Taken by Storm
No average temperature
In their own briefing, the book's authors say:
- In the absence of physical guidance, any rule for averaging temperature is as good as any other. The folks who do the averaging happen to use the arithmetic mean over the field with specific sets of weights, rather than, say, the geometric mean or any other. But this is mere convention. 
This is false. If you connect two systems of different temperatures with a conductor, the temperatures of both systems will reach an equilibrium which is a weighted arithmetic mean. For example, imagine mixing a bucket of cold water and a bucket of warm water. The result will have the temperature of the weighted arithmetic mean of the two bucket's temperatures. This is why everyone uses the weighted arithmetic mean.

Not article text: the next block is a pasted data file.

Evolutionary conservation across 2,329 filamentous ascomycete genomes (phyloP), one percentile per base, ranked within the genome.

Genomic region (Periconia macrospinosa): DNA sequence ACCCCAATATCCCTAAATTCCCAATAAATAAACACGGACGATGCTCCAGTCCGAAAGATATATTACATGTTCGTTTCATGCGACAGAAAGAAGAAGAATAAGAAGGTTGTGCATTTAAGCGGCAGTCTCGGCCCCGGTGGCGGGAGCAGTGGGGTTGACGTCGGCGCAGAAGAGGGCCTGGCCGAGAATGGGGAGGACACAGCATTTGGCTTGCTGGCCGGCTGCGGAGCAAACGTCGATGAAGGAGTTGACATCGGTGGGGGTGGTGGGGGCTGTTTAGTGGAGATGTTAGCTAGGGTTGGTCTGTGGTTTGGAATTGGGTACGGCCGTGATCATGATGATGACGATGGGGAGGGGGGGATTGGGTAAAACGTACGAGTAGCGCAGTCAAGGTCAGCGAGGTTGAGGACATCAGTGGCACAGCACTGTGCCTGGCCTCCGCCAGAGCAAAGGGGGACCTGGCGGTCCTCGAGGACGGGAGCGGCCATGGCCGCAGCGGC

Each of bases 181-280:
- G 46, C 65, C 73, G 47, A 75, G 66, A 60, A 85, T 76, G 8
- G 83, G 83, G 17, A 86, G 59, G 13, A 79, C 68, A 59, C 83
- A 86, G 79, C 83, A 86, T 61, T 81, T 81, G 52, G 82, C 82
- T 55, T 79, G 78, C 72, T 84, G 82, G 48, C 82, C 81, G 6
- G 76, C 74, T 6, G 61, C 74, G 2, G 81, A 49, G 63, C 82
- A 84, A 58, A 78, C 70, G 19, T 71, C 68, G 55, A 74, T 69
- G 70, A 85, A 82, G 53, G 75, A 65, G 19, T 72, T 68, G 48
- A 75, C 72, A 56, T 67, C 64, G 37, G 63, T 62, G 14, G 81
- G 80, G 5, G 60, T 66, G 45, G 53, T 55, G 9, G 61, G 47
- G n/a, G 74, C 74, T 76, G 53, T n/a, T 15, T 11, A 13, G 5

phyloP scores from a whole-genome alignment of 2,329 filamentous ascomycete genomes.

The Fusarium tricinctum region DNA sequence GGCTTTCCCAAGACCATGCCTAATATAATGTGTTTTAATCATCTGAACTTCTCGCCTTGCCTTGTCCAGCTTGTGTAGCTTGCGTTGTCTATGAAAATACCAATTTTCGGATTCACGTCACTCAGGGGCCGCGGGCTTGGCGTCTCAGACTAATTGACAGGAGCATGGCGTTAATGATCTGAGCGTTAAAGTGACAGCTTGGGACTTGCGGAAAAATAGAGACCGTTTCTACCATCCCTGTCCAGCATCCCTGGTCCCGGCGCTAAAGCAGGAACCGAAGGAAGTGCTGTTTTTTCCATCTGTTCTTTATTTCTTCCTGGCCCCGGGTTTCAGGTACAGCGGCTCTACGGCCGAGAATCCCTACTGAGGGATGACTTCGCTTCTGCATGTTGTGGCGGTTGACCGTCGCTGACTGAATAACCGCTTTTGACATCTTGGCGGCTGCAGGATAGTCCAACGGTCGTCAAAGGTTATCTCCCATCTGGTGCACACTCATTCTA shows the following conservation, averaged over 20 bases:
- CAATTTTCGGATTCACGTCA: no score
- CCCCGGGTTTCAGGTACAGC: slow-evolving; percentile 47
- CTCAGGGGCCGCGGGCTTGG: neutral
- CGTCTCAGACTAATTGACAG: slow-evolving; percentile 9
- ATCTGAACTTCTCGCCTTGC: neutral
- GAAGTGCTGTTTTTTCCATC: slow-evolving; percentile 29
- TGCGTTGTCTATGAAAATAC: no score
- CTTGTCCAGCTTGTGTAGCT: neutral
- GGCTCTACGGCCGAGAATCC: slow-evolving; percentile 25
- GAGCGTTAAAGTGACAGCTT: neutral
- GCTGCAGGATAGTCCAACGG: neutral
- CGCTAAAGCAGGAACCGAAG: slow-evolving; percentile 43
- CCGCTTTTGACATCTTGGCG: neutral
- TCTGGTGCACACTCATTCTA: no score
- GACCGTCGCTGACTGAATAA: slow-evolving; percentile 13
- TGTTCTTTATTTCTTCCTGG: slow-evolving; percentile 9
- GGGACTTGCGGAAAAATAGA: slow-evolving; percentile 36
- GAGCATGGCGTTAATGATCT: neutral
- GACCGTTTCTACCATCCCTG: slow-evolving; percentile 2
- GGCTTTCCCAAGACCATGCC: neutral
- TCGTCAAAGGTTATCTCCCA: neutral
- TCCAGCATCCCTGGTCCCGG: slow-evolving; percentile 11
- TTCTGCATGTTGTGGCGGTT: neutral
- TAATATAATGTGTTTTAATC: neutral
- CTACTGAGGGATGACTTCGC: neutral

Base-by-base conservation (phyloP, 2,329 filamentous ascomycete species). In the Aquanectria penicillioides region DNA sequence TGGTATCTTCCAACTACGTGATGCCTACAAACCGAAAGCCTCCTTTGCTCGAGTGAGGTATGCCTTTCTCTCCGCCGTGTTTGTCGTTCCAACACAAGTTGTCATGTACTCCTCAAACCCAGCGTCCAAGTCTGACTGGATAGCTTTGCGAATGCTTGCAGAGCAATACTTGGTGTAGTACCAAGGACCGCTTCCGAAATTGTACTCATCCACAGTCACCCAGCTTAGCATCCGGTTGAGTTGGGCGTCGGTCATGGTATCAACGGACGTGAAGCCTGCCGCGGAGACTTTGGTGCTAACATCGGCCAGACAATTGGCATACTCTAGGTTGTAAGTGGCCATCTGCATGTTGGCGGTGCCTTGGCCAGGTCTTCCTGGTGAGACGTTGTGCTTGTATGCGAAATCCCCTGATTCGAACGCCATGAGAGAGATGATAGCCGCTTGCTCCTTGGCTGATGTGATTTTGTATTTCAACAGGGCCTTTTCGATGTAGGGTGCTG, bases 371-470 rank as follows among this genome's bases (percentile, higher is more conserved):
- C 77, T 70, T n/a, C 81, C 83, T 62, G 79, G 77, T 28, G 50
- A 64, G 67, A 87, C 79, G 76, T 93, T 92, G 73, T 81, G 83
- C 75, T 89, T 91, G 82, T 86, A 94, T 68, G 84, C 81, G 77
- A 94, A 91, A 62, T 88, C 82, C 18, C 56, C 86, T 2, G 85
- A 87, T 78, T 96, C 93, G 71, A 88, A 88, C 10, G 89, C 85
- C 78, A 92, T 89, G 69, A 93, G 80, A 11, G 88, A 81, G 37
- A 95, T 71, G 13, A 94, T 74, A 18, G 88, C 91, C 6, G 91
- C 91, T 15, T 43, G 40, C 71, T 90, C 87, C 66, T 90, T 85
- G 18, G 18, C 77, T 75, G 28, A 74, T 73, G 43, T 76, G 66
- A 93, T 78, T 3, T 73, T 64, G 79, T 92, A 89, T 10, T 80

They go on to argue that if a geometric mean is used instead of an arithmetic one, a trend of global warming changes to a trend of global cooling. But Tim Lambert discovered that this was because they inconsistently treated missing data between the two calculations. When the missing data is corrected, both means show the same result: neither cooling nor warming.
When confronted, McKitrick claimed this helped his argument because it showed there were even more ways to calculate average temperature.
- Christopher Essex and Ross McKitrick, "Taken By Storm: The Troubled Science, Policy and Politics of Global Warming", Key Porter Books; May 2003. ISBN 1552632121